For better or worse, current U.S. law and jurisprudence gives religious organizations wide latitude to engage in (ostensibly non-partisan) political activism and lobbying.
For instance, my denomination, the Presbyterian Church in the United States of America (catch it while you can), recently spent its tax-exempt dollars to compose a report calling on the U.S. government to stop sending aid to Israel until Israel stops building settlements in the occupied territories. As if the U.S. government (or even your average Presbyterian) cares what the PCUSA General Assembly thinks on matters of foreign policy. I was amazed when I attended the 2002 General Assembly that the delegates felt it was a good use of time and money for the church to pass judgment on U.S. policy toward Columbia and drilling in ANWAR. One has to admire, however, the stubborn hubris and custodial impulse of mainline Protestantism.
The Presbyterians catch little flak for their politicking because it's not especially extensive, because non-Presbyterians can't spell or pronounce the denomination's name, and because no one imagines the church might have any actual political impact.
The Mormons are not so lucky (or unlucky, if you want your efforts to be noticed). Their political activism has made a tangible difference in recent years, and everyone pays attention. The evangelical Right and the secular Left both find the church problematic, evangelicals for theological reasons and secular liberals for both theological and political reasons.
I was struck by the reaction to the Latter-day Saint effort to pass Proposition 8 in California in 2008. I consider it quite normal, though not always wise or beneficial, for churches to involve themselves in political matters. The Catholic Church does so, liberal mainline denominations do so, and evangelicals do so. Lots of non-religious tax-exempt organizations also devote themselves to political, even quasi-partisan causes. In general, I think this is good for American democracy. It introduces a broader range of opinions and ideas into our political discourse, especially if religious organizations frame their arguments in ways that appeal across religious lines. Also, as Jon Shields has argued, religious activism over "social issues" like abortion has encouraged new segments of the American population to become politically involved.
A recent documentary, 8: The Mormon Proposition, examines the church's involvement in the campaign. Religion Dispatches posted a favorable review two weeks ago. Here's a snippet of my contrary review:
Mormons do place an extraordinary emphasis on obedience to their leaders, including viewing their president as God's ordained prophet on earth. That ethic of obedience does not, however, make Mormon leaders cruel dictators or ordinary members blind automatons. While Mormons in California and elsewhere heeded their leaders' call, most probably did so not out of fear or blind obedience but because they also believed in the cause.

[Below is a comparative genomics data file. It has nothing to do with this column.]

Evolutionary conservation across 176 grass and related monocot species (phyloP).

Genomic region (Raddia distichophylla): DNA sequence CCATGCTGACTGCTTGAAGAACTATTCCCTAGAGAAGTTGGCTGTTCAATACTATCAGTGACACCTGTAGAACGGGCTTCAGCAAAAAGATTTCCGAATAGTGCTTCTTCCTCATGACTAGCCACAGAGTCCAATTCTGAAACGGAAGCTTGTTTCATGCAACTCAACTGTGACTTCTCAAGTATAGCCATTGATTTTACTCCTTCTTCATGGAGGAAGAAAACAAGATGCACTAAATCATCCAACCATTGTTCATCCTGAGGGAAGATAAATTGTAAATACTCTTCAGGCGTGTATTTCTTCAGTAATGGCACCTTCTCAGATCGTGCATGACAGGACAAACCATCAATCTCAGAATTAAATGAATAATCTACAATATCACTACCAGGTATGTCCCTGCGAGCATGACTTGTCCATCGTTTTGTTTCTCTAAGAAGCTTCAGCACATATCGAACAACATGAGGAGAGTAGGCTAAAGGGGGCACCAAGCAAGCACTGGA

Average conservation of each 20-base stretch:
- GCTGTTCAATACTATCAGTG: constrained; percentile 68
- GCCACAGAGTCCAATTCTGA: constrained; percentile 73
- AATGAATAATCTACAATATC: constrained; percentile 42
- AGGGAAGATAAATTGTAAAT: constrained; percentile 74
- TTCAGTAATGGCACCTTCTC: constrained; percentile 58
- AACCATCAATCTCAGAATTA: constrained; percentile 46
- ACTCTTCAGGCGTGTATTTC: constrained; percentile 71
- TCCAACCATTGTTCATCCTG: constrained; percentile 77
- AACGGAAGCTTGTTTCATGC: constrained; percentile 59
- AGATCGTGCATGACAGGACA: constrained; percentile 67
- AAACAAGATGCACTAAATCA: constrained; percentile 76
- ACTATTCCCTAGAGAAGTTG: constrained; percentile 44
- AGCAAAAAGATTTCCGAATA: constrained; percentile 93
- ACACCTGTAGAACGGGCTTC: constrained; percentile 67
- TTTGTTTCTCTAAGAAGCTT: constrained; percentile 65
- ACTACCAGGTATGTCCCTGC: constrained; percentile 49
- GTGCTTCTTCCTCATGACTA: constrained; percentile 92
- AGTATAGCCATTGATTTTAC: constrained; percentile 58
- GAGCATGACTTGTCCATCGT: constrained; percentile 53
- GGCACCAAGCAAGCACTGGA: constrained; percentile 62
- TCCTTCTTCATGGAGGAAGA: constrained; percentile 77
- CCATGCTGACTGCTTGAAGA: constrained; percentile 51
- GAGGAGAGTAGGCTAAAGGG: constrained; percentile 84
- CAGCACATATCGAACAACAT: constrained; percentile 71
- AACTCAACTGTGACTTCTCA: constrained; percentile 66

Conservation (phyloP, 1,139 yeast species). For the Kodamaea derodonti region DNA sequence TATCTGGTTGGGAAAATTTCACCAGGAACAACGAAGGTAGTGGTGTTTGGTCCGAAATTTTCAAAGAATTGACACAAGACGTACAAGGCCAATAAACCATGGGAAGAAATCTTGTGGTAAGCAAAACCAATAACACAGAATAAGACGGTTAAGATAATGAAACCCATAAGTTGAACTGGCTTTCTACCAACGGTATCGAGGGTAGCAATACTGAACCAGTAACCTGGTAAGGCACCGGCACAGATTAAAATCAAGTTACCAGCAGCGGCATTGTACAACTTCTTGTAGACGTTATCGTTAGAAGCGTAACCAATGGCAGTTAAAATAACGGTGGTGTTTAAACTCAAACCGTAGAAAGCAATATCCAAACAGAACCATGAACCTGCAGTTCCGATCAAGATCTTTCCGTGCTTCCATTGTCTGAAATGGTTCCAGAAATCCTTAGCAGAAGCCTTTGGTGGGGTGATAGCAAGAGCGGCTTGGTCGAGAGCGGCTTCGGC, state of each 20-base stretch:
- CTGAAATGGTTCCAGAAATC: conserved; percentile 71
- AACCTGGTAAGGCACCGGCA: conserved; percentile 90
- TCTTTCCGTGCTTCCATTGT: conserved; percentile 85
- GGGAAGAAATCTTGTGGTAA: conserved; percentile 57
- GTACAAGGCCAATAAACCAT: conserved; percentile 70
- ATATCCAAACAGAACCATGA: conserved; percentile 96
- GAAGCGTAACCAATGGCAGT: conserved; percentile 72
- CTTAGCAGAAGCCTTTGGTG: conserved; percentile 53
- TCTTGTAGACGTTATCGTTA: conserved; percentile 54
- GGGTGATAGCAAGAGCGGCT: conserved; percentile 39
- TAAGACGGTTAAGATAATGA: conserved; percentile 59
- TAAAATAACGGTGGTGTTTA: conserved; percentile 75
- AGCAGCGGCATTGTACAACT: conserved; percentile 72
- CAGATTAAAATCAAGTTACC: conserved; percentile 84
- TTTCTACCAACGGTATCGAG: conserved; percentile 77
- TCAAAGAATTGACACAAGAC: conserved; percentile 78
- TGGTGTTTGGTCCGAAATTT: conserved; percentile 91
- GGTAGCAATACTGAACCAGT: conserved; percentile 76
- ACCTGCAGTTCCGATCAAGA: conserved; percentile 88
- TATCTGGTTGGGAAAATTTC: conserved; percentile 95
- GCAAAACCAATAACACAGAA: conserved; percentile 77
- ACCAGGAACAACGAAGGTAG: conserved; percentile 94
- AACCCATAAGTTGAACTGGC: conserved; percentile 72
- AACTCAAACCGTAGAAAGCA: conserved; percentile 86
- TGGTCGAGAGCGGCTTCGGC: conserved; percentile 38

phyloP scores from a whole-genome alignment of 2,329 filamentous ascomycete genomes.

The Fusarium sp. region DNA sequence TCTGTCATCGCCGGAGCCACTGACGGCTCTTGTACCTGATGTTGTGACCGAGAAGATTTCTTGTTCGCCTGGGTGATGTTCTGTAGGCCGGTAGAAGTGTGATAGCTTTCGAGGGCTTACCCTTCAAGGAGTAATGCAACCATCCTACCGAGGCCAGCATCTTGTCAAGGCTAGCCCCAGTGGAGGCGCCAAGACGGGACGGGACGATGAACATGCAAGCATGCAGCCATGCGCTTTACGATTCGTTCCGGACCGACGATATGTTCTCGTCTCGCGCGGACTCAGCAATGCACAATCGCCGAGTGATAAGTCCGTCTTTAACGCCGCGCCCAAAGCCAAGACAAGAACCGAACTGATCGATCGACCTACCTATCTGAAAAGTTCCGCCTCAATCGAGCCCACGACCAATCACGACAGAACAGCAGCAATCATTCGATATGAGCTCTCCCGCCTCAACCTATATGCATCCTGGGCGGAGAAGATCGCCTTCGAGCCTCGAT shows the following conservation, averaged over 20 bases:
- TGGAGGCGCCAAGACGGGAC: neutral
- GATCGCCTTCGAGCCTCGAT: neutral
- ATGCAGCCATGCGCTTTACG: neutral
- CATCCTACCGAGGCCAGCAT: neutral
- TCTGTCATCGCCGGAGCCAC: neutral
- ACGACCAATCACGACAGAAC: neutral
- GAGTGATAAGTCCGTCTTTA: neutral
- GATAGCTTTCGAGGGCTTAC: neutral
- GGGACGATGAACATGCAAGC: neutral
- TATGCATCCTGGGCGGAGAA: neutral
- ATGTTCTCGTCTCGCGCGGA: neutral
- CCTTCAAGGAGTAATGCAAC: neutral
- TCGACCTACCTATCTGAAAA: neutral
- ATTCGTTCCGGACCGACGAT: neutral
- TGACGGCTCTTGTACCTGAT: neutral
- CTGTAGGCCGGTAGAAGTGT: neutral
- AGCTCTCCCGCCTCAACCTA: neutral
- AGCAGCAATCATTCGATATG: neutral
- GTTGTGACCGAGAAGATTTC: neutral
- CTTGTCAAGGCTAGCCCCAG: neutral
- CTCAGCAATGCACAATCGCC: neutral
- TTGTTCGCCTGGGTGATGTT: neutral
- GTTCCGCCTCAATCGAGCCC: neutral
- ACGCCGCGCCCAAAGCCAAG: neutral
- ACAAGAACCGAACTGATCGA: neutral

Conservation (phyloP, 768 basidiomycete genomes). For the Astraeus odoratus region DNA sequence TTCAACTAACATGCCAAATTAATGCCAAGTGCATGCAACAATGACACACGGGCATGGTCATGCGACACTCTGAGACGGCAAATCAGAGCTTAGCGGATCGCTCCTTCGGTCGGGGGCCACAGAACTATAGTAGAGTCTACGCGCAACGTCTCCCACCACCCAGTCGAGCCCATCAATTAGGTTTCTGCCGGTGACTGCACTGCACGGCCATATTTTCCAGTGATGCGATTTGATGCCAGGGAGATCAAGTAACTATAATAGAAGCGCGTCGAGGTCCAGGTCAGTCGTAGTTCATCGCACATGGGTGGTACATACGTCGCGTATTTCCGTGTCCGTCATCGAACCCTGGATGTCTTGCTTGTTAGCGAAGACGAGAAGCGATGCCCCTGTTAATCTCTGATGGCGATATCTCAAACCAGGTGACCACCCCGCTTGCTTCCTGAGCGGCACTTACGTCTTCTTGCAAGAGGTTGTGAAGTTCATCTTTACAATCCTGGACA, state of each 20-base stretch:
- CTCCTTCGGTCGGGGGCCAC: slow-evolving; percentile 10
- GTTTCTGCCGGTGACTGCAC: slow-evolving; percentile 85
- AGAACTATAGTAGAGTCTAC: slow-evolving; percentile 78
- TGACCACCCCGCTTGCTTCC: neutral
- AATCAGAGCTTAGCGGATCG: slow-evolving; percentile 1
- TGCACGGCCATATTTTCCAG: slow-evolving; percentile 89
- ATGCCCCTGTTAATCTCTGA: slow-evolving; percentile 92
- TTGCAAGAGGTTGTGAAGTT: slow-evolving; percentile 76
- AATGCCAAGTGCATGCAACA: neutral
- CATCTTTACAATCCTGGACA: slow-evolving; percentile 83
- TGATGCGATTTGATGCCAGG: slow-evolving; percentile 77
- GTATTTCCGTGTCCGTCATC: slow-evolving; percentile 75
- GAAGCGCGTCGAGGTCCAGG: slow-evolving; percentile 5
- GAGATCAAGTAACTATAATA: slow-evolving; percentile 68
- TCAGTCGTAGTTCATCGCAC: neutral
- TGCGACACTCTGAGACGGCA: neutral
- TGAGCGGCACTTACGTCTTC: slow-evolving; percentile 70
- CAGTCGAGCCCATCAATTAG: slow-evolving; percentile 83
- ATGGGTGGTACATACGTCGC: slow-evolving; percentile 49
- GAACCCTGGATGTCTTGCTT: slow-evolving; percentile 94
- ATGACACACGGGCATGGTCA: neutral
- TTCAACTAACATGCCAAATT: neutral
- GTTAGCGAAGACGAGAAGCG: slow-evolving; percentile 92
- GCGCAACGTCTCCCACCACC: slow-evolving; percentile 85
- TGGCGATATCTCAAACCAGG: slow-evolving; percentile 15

... Ultimately, where the film really misses the mark is in its portrayal of Mormons—less than 2% of Americans belong to the church—as a threat to fundamental American political values. At various points in U.S. history, Protestant Christian majorities persecuted Quakers, Mormons, Catholics and Jews. Until recent decades, racial majorities deprived African Americans, Chinese Americans and other groups of basic citizenship rights.
As a small, non-violent minority, the Mormons pose no such threat. The specter of Mormon money raised in the film seems like a latter-day version of older fears about Jewish financiers controlling the American economy and government. The Mormon effort made a difference only because Californians are roughly evenly divided on the issue of same-sex marriage.
I have no problem with polemics, but they need to be convincing. I found myself very suspicious watching an ex-Mormon describe Mormon theology. Couldn't the filmmakers have at least found a more neutral never-been-Mormon to discuss such matters? And I wanted to hear some articulate, kind church members discuss their decision to support the campaign. Most of the Mormons I have met are far more intelligent, reasonable, and humble than the Proposition 8 supporters showcased in the film.
A few other thoughts on the film. Reed Cowan, the director, initially intended to make a film on the pain and suffering LGBT youth in Utah encounter from family members and church leaders who reject them. That section of the documentary is very powerful, and its message certainly transcends Mormonism. Most Christian churches need to repent for their past treatment of gay and lesbian members / parishioners.
I do think the film's basic narrative is correct -- Mormon money and elbow-grease did make a difference and probably got Proposition 8 over the finish line. [I just don't think that Mormons deserve to be vilified for having done so]. The supporters of Proposition 8 -- Mormon and otherwise -- out-politicked the opponents by shifting the focus from marriage per se to the broader ramifications of gay marriage on educational policy, adoption agencies, and religious freedom. Instead of dismissing such issues as wild distortions, supporters of gay marriage might more successfully appeal to wavering voters by finding a way to straightforwardly assuage such concerns.
Coincidentally, the Presbyterians also voted to ordain gays and lesbians as pastors. That decision now heads to the church's presbyteries for ratification, which a similar measure failed to obtain a few years ago. At the same time, the PCUSA decided not to amend its own language on marriage, keeping its definition of marriage as between "a man and a woman" rather than changing it to between "two people." I think debates over issues like abortion and gay marriage are healthy for American democracy, but there won't be any more PCUSA Presbyterians left by the time we've made up our minds on questions involving homosexuality.